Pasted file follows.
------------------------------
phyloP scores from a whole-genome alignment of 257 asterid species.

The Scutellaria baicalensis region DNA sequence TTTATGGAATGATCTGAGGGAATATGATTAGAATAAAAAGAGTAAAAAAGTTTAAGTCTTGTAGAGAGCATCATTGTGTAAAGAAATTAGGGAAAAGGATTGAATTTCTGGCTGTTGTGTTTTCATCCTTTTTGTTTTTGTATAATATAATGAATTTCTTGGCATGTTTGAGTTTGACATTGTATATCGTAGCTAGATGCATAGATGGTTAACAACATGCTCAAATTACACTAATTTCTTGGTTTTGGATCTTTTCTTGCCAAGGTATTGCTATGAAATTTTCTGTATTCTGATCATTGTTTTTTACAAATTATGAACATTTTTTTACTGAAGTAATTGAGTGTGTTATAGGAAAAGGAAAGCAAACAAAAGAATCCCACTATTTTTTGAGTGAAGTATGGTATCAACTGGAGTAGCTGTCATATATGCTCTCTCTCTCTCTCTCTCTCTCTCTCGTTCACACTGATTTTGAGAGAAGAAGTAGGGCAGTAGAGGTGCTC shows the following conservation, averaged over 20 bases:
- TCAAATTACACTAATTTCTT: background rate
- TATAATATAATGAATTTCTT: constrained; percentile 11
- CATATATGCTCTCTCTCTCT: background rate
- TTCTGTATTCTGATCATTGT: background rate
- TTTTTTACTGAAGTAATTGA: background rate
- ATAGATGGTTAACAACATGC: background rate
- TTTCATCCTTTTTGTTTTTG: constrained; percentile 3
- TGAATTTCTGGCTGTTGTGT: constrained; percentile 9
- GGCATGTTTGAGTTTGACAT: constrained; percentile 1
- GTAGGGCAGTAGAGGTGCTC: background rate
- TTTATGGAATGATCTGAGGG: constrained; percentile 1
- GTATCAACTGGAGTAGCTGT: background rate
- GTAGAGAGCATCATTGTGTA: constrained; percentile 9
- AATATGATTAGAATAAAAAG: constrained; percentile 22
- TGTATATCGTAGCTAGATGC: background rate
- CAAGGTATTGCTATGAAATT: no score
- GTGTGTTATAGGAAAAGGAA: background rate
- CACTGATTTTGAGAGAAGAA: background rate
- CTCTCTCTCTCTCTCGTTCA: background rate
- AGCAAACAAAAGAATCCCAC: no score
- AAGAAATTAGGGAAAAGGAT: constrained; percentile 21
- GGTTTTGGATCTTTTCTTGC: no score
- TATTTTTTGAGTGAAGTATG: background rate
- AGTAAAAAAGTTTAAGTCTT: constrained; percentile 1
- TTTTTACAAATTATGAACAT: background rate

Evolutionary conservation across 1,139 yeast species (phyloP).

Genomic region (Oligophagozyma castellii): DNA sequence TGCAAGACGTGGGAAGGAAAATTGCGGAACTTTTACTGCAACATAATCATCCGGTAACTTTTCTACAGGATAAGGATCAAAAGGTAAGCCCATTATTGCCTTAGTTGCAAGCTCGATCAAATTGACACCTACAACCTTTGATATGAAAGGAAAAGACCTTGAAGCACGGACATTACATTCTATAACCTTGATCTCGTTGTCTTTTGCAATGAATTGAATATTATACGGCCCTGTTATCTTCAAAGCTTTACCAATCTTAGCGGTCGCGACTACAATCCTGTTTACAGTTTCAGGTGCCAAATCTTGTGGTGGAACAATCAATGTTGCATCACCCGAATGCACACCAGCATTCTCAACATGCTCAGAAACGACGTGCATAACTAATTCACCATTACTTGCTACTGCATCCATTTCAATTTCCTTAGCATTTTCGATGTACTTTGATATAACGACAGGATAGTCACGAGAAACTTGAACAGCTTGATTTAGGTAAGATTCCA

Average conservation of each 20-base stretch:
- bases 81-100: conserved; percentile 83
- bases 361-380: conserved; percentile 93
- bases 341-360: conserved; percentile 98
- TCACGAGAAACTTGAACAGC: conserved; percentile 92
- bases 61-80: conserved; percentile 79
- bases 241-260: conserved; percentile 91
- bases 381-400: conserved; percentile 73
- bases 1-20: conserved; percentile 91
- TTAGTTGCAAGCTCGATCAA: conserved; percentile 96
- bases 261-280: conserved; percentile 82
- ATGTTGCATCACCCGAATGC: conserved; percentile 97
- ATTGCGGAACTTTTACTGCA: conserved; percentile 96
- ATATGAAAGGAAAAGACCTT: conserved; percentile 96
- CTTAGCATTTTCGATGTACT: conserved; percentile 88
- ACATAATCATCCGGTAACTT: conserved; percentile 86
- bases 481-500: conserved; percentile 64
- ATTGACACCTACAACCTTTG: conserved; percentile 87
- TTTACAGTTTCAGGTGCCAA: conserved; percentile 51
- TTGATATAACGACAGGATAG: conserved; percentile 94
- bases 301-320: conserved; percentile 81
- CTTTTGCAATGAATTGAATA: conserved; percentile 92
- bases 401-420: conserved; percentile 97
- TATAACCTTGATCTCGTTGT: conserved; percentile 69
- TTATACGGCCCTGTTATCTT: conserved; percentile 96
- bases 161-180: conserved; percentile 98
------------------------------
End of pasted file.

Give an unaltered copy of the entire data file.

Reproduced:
phyloP scores from a whole-genome alignment of 257 asterid species.

The Scutellaria baicalensis region DNA sequence TTTATGGAATGATCTGAGGGAATATGATTAGAATAAAAAGAGTAAAAAAGTTTAAGTCTTGTAGAGAGCATCATTGTGTAAAGAAATTAGGGAAAAGGATTGAATTTCTGGCTGTTGTGTTTTCATCCTTTTTGTTTTTGTATAATATAATGAATTTCTTGGCATGTTTGAGTTTGACATTGTATATCGTAGCTAGATGCATAGATGGTTAACAACATGCTCAAATTACACTAATTTCTTGGTTTTGGATCTTTTCTTGCCAAGGTATTGCTATGAAATTTTCTGTATTCTGATCATTGTTTTTTACAAATTATGAACATTTTTTTACTGAAGTAATTGAGTGTGTTATAGGAAAAGGAAAGCAAACAAAAGAATCCCACTATTTTTTGAGTGAAGTATGGTATCAACTGGAGTAGCTGTCATATATGCTCTCTCTCTCTCTCTCTCTCTCTCTCGTTCACACTGATTTTGAGAGAAGAAGTAGGGCAGTAGAGGTGCTC shows the following conservation, averaged over 20 bases:
- TCAAATTACACTAATTTCTT: background rate
- TATAATATAATGAATTTCTT: constrained; percentile 11
- CATATATGCTCTCTCTCTCT: background rate
- TTCTGTATTCTGATCATTGT: background rate
- TTTTTTACTGAAGTAATTGA: background rate
- ATAGATGGTTAACAACATGC: background rate
- TTTCATCCTTTTTGTTTTTG: constrained; percentile 3
- TGAATTTCTGGCTGTTGTGT: constrained; percentile 9
- GGCATGTTTGAGTTTGACAT: constrained; percentile 1
- GTAGGGCAGTAGAGGTGCTC: background rate
- TTTATGGAATGATCTGAGGG: constrained; percentile 1
- GTATCAACTGGAGTAGCTGT: background rate
- GTAGAGAGCATCATTGTGTA: constrained; percentile 9
- AATATGATTAGAATAAAAAG: constrained; percentile 22
- TGTATATCGTAGCTAGATGC: background rate
- CAAGGTATTGCTATGAAATT: no score
- GTGTGTTATAGGAAAAGGAA: background rate
- CACTGATTTTGAGAGAAGAA: background rate
- CTCTCTCTCTCTCTCGTTCA: background rate
- AGCAAACAAAAGAATCCCAC: no score
- AAGAAATTAGGGAAAAGGAT: constrained; percentile 21
- GGTTTTGGATCTTTTCTTGC: no score
- TATTTTTTGAGTGAAGTATG: background rate
- AGTAAAAAAGTTTAAGTCTT: constrained; percentile 1
- TTTTTACAAATTATGAACAT: background rate

Evolutionary conservation across 1,139 yeast species (phyloP).

Genomic region (Oligophagozyma castellii): DNA sequence TGCAAGACGTGGGAAGGAAAATTGCGGAACTTTTACTGCAACATAATCATCCGGTAACTTTTCTACAGGATAAGGATCAAAAGGTAAGCCCATTATTGCCTTAGTTGCAAGCTCGATCAAATTGACACCTACAACCTTTGATATGAAAGGAAAAGACCTTGAAGCACGGACATTACATTCTATAACCTTGATCTCGTTGTCTTTTGCAATGAATTGAATATTATACGGCCCTGTTATCTTCAAAGCTTTACCAATCTTAGCGGTCGCGACTACAATCCTGTTTACAGTTTCAGGTGCCAAATCTTGTGGTGGAACAATCAATGTTGCATCACCCGAATGCACACCAGCATTCTCAACATGCTCAGAAACGACGTGCATAACTAATTCACCATTACTTGCTACTGCATCCATTTCAATTTCCTTAGCATTTTCGATGTACTTTGATATAACGACAGGATAGTCACGAGAAACTTGAACAGCTTGATTTAGGTAAGATTCCA

Average conservation of each 20-base stretch:
- bases 81-100: conserved; percentile 83
- bases 361-380: conserved; percentile 93
- bases 341-360: conserved; percentile 98
- TCACGAGAAACTTGAACAGC: conserved; percentile 92
- bases 61-80: conserved; percentile 79
- bases 241-260: conserved; percentile 91
- bases 381-400: conserved; percentile 73
- bases 1-20: conserved; percentile 91
- TTAGTTGCAAGCTCGATCAA: conserved; percentile 96
- bases 261-280: conserved; percentile 82
- ATGTTGCATCACCCGAATGC: conserved; percentile 97
- ATTGCGGAACTTTTACTGCA: conserved; percentile 96
- ATATGAAAGGAAAAGACCTT: conserved; percentile 96
- CTTAGCATTTTCGATGTACT: conserved; percentile 88
- ACATAATCATCCGGTAACTT: conserved; percentile 86
- bases 481-500: conserved; percentile 64
- ATTGACACCTACAACCTTTG: conserved; percentile 87
- TTTACAGTTTCAGGTGCCAA: conserved; percentile 51
- TTGATATAACGACAGGATAG: conserved; percentile 94
- bases 301-320: conserved; percentile 81
- CTTTTGCAATGAATTGAATA: conserved; percentile 92
- bases 401-420: conserved; percentile 97
- TATAACCTTGATCTCGTTGT: conserved; percentile 69
- TTATACGGCCCTGTTATCTT: conserved; percentile 96
- bases 161-180: conserved; percentile 98